Research shows change in fish larvae due to warming waters
Dr. Rebecca Asch, a professor at East Carolina University, discusses recent research that looked at fish larvae (juveniles) in Beaufort and the pattern changes happening due, in part, to warming water temperatures.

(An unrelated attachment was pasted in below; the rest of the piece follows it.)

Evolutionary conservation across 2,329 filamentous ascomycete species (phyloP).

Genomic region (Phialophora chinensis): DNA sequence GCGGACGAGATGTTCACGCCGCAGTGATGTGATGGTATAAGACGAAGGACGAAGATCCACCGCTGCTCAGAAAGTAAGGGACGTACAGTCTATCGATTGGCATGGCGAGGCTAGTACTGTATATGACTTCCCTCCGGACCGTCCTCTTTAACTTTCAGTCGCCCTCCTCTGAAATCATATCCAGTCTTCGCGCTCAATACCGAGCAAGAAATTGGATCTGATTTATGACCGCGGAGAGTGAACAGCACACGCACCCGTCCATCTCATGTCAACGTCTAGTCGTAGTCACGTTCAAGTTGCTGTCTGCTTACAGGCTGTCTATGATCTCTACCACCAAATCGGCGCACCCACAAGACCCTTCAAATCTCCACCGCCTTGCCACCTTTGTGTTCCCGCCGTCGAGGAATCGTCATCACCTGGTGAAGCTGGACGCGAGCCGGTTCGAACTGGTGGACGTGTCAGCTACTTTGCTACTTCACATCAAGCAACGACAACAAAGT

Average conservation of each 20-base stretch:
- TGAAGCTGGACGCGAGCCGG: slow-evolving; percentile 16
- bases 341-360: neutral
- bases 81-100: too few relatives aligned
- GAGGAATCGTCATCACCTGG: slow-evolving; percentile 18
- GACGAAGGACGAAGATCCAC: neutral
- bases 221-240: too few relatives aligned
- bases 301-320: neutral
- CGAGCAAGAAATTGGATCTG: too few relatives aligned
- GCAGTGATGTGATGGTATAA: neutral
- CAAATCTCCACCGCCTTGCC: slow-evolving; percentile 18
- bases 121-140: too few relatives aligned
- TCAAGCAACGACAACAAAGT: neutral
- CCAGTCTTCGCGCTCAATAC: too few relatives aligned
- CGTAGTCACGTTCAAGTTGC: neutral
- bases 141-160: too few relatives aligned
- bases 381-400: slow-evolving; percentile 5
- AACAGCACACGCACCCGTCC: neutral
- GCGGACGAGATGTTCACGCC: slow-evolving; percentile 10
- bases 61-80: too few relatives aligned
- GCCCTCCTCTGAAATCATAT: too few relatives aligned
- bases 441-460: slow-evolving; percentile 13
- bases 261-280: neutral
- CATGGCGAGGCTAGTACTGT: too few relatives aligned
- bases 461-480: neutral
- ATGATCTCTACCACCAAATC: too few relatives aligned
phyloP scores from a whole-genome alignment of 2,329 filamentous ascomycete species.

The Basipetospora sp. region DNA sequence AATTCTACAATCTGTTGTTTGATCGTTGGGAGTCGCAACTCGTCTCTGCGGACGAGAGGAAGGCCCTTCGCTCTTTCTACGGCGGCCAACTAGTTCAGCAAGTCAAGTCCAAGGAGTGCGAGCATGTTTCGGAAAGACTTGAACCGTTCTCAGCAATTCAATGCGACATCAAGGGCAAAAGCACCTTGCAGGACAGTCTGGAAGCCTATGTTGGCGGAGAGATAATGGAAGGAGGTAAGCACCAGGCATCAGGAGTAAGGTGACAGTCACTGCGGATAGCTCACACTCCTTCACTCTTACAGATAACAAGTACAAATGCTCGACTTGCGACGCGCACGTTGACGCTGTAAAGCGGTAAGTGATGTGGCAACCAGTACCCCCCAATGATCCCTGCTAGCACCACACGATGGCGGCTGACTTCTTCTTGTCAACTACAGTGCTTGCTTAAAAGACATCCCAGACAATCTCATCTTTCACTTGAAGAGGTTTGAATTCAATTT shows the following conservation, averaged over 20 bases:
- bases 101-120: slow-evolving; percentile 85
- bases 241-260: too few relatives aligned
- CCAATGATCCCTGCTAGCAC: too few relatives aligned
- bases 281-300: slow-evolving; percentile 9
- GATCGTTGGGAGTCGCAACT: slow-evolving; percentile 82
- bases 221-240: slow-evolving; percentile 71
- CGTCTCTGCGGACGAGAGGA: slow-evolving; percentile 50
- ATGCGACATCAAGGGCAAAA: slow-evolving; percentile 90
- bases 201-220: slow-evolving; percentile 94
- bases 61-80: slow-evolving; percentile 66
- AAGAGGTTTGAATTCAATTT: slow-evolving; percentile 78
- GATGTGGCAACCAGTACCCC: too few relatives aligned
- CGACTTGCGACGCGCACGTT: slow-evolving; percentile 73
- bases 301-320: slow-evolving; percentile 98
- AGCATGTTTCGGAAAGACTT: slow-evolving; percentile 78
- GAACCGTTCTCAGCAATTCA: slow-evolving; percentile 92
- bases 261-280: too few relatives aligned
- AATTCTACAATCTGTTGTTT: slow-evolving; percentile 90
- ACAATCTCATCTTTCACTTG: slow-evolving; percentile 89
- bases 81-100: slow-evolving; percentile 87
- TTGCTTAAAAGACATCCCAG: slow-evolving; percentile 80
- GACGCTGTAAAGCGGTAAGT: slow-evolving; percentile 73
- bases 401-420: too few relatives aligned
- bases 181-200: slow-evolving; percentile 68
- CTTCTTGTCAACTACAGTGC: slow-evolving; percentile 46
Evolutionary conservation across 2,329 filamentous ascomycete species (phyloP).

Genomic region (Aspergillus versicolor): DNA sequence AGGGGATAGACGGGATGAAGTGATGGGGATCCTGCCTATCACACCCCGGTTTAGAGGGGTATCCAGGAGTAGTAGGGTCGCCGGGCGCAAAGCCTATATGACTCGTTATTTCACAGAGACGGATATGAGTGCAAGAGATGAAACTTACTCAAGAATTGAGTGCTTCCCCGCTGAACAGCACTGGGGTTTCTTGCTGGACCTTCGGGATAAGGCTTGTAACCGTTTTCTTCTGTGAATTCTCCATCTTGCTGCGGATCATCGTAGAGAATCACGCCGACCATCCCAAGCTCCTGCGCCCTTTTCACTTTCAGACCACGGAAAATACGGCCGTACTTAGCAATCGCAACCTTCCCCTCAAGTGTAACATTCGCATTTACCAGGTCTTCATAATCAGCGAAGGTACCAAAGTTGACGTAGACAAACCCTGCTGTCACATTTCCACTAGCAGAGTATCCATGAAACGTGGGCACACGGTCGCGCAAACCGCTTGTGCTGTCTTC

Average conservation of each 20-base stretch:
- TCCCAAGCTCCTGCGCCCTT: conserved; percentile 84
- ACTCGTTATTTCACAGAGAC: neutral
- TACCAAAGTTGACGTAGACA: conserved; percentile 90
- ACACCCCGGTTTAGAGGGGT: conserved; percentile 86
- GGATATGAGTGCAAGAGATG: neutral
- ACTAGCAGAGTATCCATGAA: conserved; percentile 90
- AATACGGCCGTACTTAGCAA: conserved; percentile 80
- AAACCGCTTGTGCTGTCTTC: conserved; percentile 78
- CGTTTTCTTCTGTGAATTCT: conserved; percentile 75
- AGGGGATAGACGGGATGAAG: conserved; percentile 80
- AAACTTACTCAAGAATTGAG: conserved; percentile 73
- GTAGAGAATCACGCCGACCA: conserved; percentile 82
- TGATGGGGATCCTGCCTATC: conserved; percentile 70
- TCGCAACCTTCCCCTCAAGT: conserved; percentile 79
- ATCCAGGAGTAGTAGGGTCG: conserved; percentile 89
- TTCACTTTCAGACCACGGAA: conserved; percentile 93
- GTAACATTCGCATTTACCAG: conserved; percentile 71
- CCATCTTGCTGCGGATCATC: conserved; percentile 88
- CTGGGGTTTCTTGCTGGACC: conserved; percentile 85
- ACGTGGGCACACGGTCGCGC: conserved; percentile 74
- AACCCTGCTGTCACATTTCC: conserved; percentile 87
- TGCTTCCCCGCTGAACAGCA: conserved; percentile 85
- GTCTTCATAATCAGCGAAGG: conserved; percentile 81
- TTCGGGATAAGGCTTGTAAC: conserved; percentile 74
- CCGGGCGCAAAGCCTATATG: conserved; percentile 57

Uh, okay, So, um, I'm excited to get to talk to you a little bit today. Dr. Rebecca ASHA, professor at E C. You and your lab focuses on global environmental change and ocean ecosystems. And I was just kind of looking through my twitter feed yesterday, and something jumped out at me, um, about an article on some of the work that your lab has done, and it just seemed really cool. And any time that I could do a climate change story and bring it back to North Carolina for our viewers, You know, sometimes it's a little obscure to talk about the melting ice. Um, and that kind of thing that you know, it's far away from what we're dealing with here at home. So when I saw this about fisheries and North Carolina potentially being impacted by rising sea surface temperatures in different, um, different things that you looked at regarding that I thought it was interesting. I thought probably our viewers might be interested in it as well. So tell us a little bit about the study. What fish species were you actually looking at? And where here in North Carolina? Yeah. Thank you for that question first I do want just mentioned that this was a study where the lead author was a graduate student in my lab. His name's Christopher. Thank faxed AnAnd, and he graduated recently from East Carolina University. And what we did with we were collaborating with a lab run by the National Oceanic and Atmospheric Administration, which is out of Beaufort on North Carolina. So that's kind of area that we were focused on and that labs been looking at Fitch Larvae right outside their lab, sampling them for a bridge since 1986. So we analyze that data set, and we found that there were 10 species that had enough data that we could really look at friends. Um, and when they occurred, um in these species were, if some that are commercially important, where some are just fish species that are common. And there was a lot of data on. So we had American eel. We had men Hayden spot, croker pin fish. Um, mullet was another one. Also a speckled worm eel, which is, you know, small fish. That's not really important for fisheries, and then three different types of flounder or as well, and um you found that basically, because the temperatures are getting warmer, the sea surface temperatures are getting warmer. Our seasons are a little bit different now. Summer last longer winters are shorter. What did it do to the amount of the fish larvae that you found? So we were looking at basically amounts of fish larvae occurring. This, like data set, is weekly sampling. So we looked at basically amounts of larvae happening in different weeks. And whether that was shifting in one direction, Thio either have fish arrived earlier or later. And what we found is if you look at this community of fish as a hall, on average, they were lifting to enter the asteroid earlier, but there wasn't really exchange in when they stopped arriving. So you had a longer season of them entering the estuary and potentially using the habitats air. And do you know, um, I'm not sure if you've actually looked into this or not, But does that change anything with those fish that you were looking at? Does it change like their size? I know Here in North Carolina, I think the law for flounder is 15 inches. So does it impact the size or the growth with them being in those areas a little bit longer? Um, it very much could. And I think that's kind of the area that we're playing toe Look at next. So basically, this cup study looking at larvae. That's a really important life history stage that can influence growth and can influence basically how many fish kind of grow to be large enough to enter fisheries. And while the ways that it can impact them is often fish spawn and reproduce a particular time of year to make sure there's did not pray available for their offspring. So if there prey items or not changed and when they're in the estuaries that could there was a mismatch between one larvae or their and when their prey or there that could affect growth. And we're actually starting to survey some of the plankton to try to look at that. The other other thing is that they use the estuaries because there's a lot of habitat that can put take them from predators that include things like seagrass habitat and salt marsh habitat, where they can kind of hide, um, to get refuge, and a colleague of mine has been working on basically looking at changes in seasonality of seagrass in some of the same areas, and they are finding some changes in the seasonality of seagrass that could affect how much protection there is for the fish when they move into the estuaries. But again like this is the area where we would probably need to kind of combine those data sets to really understand how this adds up to impact fisheries. So there's lots of exciting things to follow up on. Yeah, interesting. That's that's kind of how research works. You kind of study one thing, and it leads to all these different, um, avenues. I know that with my husband being a research professor over at N. C. State. Um, question on the sea surface temperatures, What have y'all noted? Like, What are the changes in the sea surface temperatures in that area? Is it dramatic? Um, what? What numbers are you seeing? So looks like one of the things that was interesting in surprising about this study. Because there's been some firework that suggests at least compared thio areas north of here. Temperature hasn't changed quite a much in the estuaries and offshore. Aziz in other parts of the US So when we started this summer study, some my colleagues were like, Okay, that's worthwhile doing but you might not find a change is because temperature hasn't changed all that much. So that was like one of the things that we were a little bit surprised about, because the changes have been smaller than other areas. But the Fisher still reacting to the changes that have occurred even though they're fairly small, just it just takes a small change for it. Thio. Make them change their habits, I guess. Which is interesting. Yeah, I think the part of this is related to the fact that you're in North Carolina were in a really interesting region in terms of the ecology. So there's different zones where you'll have, for instance, like tropical temperature, temperate or polar species. And we're kind of intersection between two areas between, like where you get more tropical and sub tropical fish and fish that have occurred in the middle, like the mid Atlantic and ah, lot of those tropical species will get into our waters, but they won't necessarily survive the winter, so it might be that these small changes or just allowing fish that can make it into our waters have better opportunities to survive because there's less kind of cold snaps over the winter, which can really affect, um, their survival when they're kind of young fish, juveniles and larvae. What would you say to somebody who is, um, you know, somebody that frequents the coast to go fishing? Maybe it's their career, and they depend on that. If they hear this and they're like, Well, this is great news, warmer waters, they're going to thrive. This is actually really good news. What would you say to people like that? Well, I think it depends which species you're looking at in which species you care about, because there's definitely, you know, with climate change for most species. When you're looking at a community, you're going to have winners and losers. So I think that is, temperatures change. We might have mawr kind of tropical fish, but we're going to have less temperate fish. So I think one of the species that we looked at the study that's had some large changes. Its distribution is summer flounder or and it's a species that, you know, North Carolina is kind of the southern part of its range. So we're seeing less of that and maybe mawr of other species that are more tropical. So it's in this case that's about it's about change. And I think people who live on the water and depend on these resource is need to be able to adapt to some of these changes. And also management needs to be able to adapt because they'll happen. And there might be advantages and opportunities where for other species, there could be loss of that species in our water, right? And I guess studies like this could lead to changes in the policies and the way we handle things. Um, like, if our fish population of flounder were thio, get smaller and smaller, I assume we'd have to change. You know how much of those we could actually fish here? Yeah, I think it's really important that in terms off management regulations that they're basically kind of adapted to changes both in the resource and climate. And, you know, studies like this might allow us to be a little bit more further looking in terms of anticipating what changes we might see in the future. Um, what other things do you have from this particular study that you think that our viewers would find fascinating? Are there any other points of interest trying to think a little bit about that? I mean, I think that stop. It's just that for certain species of the changes are quite large. So there's a couple of cases where we're seeing changes where things are entering the water, you know, two months earlier than in the past. So I think that was kind of one of the things that was highlighted. The other thing that is kind of interesting is we looked at, like a basically both changes in temperature and wind patterns, and some of the changes that we're seeing are equally affected by temperature. And when so, you know, it's kind of like one of these things were it's important to recognize that variations and changes in climate can be multi fascinate, faceted and can affect the ocean in different ways. Um, yeah, I think I read that you found that there was more of a northerly wind. Um, I remember that. Yeah, eso basically what we looked at is basically if winds were blowing from the north to the south that is going to make it harder for, like the larvae to enter the estuary just because in both for like the estuaries oriented to the it's entrance is towards the south. So it's basically kind of essentially blowing them out of the asteroid. And if that increases, that's going to cause delays in, like when the fish came, Enter the estuary and you said that one of the species is entering it as much as two months sooner now. So what does? Does that do anything to that particular species? That what does that mean? It it's coming in two months earlier. What exactly does that mean? So I think that it's all kind of like related to the fact that what's going on with its prey is probably quite important. It probably means that that species is reproducing earlier in the year, and if its prey is doing the same thing and changing its seasonality, then perhaps this is all going to be good. Whereas if it's prey, items are doing something different than like you could have basically this fish reproducing, entering mastery, expecting there to be playing of food for its offspring, and there isn't so again like That's kind of like the next question that we're really trying to answer. That's interesting. That's really cool. I look forward to hearing what you find, um, assed faras. That aspect goes as you continue going down different paths and seeing what else you find, Hopefully we'll see some of those stories showing up on Twitter again. And we can reconnect and talk about those as well. Thanks for joining me today. I really appreciate it. Oh, thanks so much. And yeah, looking forward. Toa in the future talking to you about those subjects. Awesome. And if you ever have any ideas or you ever have any research that you could share with us about climate change, just send me an email, and I'm happy to cover it. Love sharing that stuff with our viewers. Traffic. Thank you. All right. Thank you. Have a good day. You too.